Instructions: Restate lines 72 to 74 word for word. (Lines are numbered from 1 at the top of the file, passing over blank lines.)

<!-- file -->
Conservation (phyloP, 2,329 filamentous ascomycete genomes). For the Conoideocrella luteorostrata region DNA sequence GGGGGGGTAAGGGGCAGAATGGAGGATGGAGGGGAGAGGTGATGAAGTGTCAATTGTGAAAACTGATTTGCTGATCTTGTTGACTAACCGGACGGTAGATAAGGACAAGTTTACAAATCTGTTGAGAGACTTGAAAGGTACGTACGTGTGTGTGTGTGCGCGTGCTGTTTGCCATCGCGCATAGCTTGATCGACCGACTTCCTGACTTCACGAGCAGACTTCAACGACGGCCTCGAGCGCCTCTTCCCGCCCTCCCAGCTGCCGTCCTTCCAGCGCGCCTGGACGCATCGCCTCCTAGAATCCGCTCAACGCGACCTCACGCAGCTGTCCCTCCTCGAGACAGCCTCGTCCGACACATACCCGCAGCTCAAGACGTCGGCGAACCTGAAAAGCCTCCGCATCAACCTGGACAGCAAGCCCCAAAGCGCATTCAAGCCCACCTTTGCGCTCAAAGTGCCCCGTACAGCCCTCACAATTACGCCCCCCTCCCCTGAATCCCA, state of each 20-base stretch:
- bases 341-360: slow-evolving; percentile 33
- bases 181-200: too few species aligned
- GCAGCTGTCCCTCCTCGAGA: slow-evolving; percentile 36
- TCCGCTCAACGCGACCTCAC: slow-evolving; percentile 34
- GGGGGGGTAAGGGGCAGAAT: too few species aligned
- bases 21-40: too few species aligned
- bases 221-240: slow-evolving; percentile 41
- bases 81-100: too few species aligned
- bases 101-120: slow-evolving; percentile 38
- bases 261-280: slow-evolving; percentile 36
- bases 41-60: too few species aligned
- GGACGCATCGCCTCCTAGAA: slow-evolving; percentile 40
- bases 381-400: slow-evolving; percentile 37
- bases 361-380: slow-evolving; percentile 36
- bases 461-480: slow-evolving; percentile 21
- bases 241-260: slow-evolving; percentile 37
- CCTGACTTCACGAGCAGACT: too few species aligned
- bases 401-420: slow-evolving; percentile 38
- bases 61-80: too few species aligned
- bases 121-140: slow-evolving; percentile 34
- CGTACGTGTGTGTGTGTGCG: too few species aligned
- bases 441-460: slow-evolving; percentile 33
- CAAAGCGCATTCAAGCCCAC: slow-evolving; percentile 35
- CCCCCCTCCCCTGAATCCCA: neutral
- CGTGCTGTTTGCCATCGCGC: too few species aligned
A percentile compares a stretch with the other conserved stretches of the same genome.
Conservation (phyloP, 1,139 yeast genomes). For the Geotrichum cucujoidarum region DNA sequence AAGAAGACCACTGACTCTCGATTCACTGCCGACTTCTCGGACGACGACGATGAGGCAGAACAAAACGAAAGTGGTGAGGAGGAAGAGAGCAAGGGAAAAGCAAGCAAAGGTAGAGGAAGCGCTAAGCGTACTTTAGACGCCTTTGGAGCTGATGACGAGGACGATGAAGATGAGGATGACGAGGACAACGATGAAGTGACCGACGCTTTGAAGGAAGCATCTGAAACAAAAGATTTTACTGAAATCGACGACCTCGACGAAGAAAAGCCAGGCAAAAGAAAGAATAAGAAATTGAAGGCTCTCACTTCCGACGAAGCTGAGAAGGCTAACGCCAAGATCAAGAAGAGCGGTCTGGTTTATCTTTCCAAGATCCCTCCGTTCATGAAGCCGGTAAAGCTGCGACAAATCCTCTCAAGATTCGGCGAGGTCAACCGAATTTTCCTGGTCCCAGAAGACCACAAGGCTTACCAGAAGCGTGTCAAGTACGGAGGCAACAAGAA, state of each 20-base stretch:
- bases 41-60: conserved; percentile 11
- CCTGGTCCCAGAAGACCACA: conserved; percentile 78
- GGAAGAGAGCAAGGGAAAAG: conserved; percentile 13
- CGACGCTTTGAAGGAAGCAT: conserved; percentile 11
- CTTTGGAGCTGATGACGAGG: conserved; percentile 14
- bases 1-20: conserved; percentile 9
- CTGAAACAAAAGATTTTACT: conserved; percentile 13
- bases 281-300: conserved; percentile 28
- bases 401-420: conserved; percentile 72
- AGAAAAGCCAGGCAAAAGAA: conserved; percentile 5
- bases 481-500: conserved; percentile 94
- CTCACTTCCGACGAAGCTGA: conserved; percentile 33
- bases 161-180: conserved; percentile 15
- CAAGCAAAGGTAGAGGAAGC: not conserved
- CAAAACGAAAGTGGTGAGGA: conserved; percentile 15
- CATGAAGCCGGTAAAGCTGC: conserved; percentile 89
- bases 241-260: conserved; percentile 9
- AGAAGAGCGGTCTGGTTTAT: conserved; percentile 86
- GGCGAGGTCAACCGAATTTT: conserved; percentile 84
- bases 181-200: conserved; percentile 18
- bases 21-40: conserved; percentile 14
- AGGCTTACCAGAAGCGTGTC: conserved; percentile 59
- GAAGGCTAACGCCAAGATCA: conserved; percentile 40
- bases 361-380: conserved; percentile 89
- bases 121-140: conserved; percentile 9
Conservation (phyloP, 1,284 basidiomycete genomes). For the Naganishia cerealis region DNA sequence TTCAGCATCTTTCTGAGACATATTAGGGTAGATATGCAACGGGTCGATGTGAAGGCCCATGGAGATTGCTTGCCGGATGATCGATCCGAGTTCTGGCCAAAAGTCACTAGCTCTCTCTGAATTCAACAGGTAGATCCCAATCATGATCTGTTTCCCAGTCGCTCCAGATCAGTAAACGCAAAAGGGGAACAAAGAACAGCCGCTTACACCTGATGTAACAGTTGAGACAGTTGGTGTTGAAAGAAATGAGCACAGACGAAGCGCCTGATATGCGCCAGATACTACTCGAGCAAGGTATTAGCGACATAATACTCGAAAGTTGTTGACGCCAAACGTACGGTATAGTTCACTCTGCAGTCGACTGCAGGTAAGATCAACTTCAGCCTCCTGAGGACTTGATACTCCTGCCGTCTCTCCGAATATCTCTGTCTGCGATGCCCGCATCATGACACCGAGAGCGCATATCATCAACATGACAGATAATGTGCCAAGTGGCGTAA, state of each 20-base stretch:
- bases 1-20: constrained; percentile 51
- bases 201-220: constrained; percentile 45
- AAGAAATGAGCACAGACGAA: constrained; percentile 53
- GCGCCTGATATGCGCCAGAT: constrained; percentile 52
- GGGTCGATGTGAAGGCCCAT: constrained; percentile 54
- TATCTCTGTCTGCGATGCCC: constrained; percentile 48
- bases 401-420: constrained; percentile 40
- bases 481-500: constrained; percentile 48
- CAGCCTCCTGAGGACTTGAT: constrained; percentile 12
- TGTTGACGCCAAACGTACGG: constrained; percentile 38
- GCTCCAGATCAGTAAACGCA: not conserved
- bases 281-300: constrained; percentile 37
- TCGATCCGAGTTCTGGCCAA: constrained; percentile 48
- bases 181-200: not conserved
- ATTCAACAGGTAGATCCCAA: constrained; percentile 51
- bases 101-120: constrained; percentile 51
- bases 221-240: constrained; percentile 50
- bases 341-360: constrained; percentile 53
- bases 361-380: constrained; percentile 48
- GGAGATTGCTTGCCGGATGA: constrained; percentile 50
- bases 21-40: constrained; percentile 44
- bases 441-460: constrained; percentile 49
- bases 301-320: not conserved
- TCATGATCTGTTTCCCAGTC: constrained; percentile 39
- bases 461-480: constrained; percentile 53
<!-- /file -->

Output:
- bases 341-360: constrained; percentile 53
- bases 361-380: constrained; percentile 48
- GGAGATTGCTTGCCGGATGA: constrained; percentile 50